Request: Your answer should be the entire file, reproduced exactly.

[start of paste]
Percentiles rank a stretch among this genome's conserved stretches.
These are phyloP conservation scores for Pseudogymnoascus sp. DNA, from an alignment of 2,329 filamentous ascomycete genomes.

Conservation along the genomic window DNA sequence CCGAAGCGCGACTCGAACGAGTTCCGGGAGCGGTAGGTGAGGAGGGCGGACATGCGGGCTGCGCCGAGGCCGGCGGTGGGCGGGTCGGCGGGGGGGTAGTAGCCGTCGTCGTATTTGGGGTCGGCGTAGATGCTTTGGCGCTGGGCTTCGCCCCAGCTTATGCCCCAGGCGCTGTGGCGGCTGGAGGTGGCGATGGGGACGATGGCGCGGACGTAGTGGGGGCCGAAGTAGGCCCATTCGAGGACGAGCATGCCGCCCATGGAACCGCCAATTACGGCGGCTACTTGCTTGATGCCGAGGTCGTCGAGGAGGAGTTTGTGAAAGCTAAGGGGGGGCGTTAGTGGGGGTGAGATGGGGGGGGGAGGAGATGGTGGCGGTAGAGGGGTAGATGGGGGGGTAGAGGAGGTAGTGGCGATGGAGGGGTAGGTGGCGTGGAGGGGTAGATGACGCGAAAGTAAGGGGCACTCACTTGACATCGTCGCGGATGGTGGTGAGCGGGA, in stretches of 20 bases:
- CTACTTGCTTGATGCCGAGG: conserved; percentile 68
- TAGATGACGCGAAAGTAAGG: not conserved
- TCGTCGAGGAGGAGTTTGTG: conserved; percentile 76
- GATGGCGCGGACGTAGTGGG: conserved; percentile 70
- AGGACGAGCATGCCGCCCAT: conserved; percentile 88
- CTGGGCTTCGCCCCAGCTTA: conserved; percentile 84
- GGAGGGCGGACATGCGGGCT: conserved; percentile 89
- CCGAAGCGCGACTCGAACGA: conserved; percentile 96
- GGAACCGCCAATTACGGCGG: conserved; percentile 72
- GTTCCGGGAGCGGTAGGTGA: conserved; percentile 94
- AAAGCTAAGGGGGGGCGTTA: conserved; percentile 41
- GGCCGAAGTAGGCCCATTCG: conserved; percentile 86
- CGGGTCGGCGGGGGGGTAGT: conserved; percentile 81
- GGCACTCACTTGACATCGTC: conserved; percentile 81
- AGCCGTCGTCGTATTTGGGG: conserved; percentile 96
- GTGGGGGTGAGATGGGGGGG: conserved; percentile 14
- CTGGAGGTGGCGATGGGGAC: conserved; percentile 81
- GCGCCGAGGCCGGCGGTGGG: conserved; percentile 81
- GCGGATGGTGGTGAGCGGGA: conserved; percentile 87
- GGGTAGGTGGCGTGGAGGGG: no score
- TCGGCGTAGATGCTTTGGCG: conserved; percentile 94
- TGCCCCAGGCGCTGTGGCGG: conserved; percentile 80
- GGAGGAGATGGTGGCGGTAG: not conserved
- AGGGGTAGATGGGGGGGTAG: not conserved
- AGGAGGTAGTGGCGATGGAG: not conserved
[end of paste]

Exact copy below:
Percentiles rank a stretch among this genome's conserved stretches.
These are phyloP conservation scores for Pseudogymnoascus sp. DNA, from an alignment of 2,329 filamentous ascomycete genomes.

Conservation along the genomic window DNA sequence CCGAAGCGCGACTCGAACGAGTTCCGGGAGCGGTAGGTGAGGAGGGCGGACATGCGGGCTGCGCCGAGGCCGGCGGTGGGCGGGTCGGCGGGGGGGTAGTAGCCGTCGTCGTATTTGGGGTCGGCGTAGATGCTTTGGCGCTGGGCTTCGCCCCAGCTTATGCCCCAGGCGCTGTGGCGGCTGGAGGTGGCGATGGGGACGATGGCGCGGACGTAGTGGGGGCCGAAGTAGGCCCATTCGAGGACGAGCATGCCGCCCATGGAACCGCCAATTACGGCGGCTACTTGCTTGATGCCGAGGTCGTCGAGGAGGAGTTTGTGAAAGCTAAGGGGGGGCGTTAGTGGGGGTGAGATGGGGGGGGGAGGAGATGGTGGCGGTAGAGGGGTAGATGGGGGGGTAGAGGAGGTAGTGGCGATGGAGGGGTAGGTGGCGTGGAGGGGTAGATGACGCGAAAGTAAGGGGCACTCACTTGACATCGTCGCGGATGGTGGTGAGCGGGA, in stretches of 20 bases:
- CTACTTGCTTGATGCCGAGG: conserved; percentile 68
- TAGATGACGCGAAAGTAAGG: not conserved
- TCGTCGAGGAGGAGTTTGTG: conserved; percentile 76
- GATGGCGCGGACGTAGTGGG: conserved; percentile 70
- AGGACGAGCATGCCGCCCAT: conserved; percentile 88
- CTGGGCTTCGCCCCAGCTTA: conserved; percentile 84
- GGAGGGCGGACATGCGGGCT: conserved; percentile 89
- CCGAAGCGCGACTCGAACGA: conserved; percentile 96
- GGAACCGCCAATTACGGCGG: conserved; percentile 72
- GTTCCGGGAGCGGTAGGTGA: conserved; percentile 94
- AAAGCTAAGGGGGGGCGTTA: conserved; percentile 41
- GGCCGAAGTAGGCCCATTCG: conserved; percentile 86
- CGGGTCGGCGGGGGGGTAGT: conserved; percentile 81
- GGCACTCACTTGACATCGTC: conserved; percentile 81
- AGCCGTCGTCGTATTTGGGG: conserved; percentile 96
- GTGGGGGTGAGATGGGGGGG: conserved; percentile 14
- CTGGAGGTGGCGATGGGGAC: conserved; percentile 81
- GCGCCGAGGCCGGCGGTGGG: conserved; percentile 81
- GCGGATGGTGGTGAGCGGGA: conserved; percentile 87
- GGGTAGGTGGCGTGGAGGGG: no score
- TCGGCGTAGATGCTTTGGCG: conserved; percentile 94
- TGCCCCAGGCGCTGTGGCGG: conserved; percentile 80
- GGAGGAGATGGTGGCGGTAG: not conserved
- AGGGGTAGATGGGGGGGTAG: not conserved
- AGGAGGTAGTGGCGATGGAG: not conserved